As any Girl Scout will tell you, October 31 is more than just Halloween. It also is the birthday of our founder. Juliette Gordon Low was born on October 31, 1860, in Savannah, Georgia.
Today the movement she began in 1912 faces a new challenge, with the recent announcement that the Boy Scouts are opening membership to girls.
While that news was not entirely a surprise, I have been shocked by much of the media coverage. In newspapers, on television, and across the internet, I’ve seen the same question, “Why would girls want to join the Boy Scouts?” The immediate answer is almost always “so they can earn the Eagle Scout,” followed by a long ode to its amazingness.
Over and over, reporters insist that the Girl Scouts have no equivalent award. I have grown hoarse screaming at the television, GOLD AWARD, GOLD AWARD, GOLD AWARD.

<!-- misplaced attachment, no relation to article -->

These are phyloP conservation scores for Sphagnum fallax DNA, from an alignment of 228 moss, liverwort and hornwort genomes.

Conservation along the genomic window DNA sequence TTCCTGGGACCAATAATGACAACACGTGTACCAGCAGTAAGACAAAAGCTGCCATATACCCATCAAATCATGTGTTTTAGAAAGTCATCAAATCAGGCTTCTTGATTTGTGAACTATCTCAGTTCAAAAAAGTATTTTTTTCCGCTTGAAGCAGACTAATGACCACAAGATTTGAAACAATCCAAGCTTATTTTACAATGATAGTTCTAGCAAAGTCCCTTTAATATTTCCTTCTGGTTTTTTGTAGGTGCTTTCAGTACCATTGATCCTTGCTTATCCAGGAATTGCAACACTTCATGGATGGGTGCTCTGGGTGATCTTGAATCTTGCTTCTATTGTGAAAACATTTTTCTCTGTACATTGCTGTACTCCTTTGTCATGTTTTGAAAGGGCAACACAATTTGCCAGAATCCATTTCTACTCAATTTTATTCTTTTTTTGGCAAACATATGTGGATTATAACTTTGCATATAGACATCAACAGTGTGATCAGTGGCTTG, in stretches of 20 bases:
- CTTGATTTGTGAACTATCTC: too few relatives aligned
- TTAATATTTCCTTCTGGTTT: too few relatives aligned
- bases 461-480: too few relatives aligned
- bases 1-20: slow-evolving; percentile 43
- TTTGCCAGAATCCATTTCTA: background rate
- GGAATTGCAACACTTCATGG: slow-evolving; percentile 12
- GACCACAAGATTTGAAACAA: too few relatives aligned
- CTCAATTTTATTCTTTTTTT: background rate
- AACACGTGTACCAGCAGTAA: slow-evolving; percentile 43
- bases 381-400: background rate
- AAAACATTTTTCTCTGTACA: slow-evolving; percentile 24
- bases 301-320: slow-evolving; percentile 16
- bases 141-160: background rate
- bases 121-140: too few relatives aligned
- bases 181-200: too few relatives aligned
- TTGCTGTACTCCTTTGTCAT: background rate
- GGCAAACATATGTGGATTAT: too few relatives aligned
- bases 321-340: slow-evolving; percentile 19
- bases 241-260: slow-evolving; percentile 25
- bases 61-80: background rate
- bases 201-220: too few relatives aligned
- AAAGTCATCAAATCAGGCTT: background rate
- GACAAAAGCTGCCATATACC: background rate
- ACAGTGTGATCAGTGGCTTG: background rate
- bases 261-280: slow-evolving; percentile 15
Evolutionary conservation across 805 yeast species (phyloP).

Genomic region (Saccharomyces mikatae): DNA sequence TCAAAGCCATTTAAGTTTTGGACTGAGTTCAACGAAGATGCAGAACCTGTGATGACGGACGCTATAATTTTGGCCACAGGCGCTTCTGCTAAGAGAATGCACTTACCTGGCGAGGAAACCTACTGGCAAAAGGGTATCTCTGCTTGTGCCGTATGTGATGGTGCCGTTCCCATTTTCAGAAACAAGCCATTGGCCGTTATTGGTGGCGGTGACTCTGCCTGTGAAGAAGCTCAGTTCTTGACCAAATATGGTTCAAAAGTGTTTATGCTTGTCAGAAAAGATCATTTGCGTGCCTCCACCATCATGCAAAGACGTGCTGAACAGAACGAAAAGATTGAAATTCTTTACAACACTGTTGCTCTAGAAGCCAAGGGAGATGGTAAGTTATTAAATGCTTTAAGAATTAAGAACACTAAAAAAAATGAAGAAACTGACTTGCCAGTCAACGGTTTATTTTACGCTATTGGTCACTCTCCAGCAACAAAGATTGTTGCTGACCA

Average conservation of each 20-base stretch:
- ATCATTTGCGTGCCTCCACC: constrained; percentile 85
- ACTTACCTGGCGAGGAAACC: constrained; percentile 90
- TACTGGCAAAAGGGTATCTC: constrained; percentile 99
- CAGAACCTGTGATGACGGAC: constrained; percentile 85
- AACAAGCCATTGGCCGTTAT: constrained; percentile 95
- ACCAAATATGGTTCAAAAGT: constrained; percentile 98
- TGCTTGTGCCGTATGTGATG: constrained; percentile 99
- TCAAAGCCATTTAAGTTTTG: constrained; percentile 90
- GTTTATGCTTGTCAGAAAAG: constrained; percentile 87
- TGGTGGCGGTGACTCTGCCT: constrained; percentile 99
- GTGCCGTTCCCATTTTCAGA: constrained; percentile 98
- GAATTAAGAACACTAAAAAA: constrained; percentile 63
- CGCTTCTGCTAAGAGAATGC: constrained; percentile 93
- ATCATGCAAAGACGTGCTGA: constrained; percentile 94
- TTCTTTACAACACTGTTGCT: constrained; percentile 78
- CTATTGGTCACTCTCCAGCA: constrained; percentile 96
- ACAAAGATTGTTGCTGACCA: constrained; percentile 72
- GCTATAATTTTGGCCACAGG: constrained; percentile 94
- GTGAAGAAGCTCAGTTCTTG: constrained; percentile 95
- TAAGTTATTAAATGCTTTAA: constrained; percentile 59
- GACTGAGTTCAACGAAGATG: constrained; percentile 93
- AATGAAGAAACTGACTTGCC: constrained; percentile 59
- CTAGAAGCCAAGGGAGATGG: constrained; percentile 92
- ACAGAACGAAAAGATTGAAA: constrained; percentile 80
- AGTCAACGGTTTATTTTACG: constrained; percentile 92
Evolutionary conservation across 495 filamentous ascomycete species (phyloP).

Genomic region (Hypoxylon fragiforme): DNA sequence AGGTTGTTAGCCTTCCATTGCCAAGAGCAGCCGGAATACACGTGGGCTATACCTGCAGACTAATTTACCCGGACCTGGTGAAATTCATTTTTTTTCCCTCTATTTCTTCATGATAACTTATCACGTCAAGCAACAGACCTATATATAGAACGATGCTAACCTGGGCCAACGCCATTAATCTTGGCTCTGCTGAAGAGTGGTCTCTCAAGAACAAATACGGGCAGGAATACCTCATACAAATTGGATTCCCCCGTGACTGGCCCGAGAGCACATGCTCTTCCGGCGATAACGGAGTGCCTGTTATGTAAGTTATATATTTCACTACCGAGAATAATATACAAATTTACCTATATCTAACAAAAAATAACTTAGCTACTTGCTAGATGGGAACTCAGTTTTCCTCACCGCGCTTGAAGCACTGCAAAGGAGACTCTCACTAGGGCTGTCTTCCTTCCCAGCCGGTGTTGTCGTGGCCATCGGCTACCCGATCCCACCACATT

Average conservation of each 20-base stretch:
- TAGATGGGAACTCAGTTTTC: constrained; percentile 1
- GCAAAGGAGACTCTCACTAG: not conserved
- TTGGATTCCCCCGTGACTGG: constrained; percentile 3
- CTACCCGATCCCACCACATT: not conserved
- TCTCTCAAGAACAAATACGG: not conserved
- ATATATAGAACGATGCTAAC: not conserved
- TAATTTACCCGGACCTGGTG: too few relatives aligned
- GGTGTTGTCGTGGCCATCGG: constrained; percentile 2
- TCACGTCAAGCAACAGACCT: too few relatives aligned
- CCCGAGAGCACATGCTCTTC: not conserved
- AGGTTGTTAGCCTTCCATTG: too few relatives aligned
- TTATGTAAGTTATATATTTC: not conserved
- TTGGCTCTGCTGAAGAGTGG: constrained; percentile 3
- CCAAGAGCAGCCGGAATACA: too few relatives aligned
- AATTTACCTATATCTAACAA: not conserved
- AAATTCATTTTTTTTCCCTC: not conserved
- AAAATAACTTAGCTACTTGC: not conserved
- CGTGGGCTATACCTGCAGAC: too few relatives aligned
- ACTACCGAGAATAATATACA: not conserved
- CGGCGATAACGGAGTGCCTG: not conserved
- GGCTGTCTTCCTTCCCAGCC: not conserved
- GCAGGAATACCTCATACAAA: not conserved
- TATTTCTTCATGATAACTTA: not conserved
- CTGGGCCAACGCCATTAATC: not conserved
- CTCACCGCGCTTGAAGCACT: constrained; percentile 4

Despite celebrating the centennial of the highest awards last year, public awareness still is lacking. We know the reasons, such as the penchant for renaming the highest award every 10 years or so.
But inspired by our founder and her playful spirit, I hereby pledge to change how I speak about the Gold Award. For too long, I’ve described it as “Eagle Scout for girls.” No more.
JGL was known for standing on her head, an unexpected move that livened up any dull meeting. So I am going to do a 180-turn in how I approach these prestigious awards. The Gold Award should exist on its own, it should not need to be defined in relation to another award. It is not a feminized version of a male award. It’s not an Eagle in a dress.
From now on, I will describe Eagle Scout as the “Gold Award for boys.”
Who’s with me?
©2017 Ann Robertson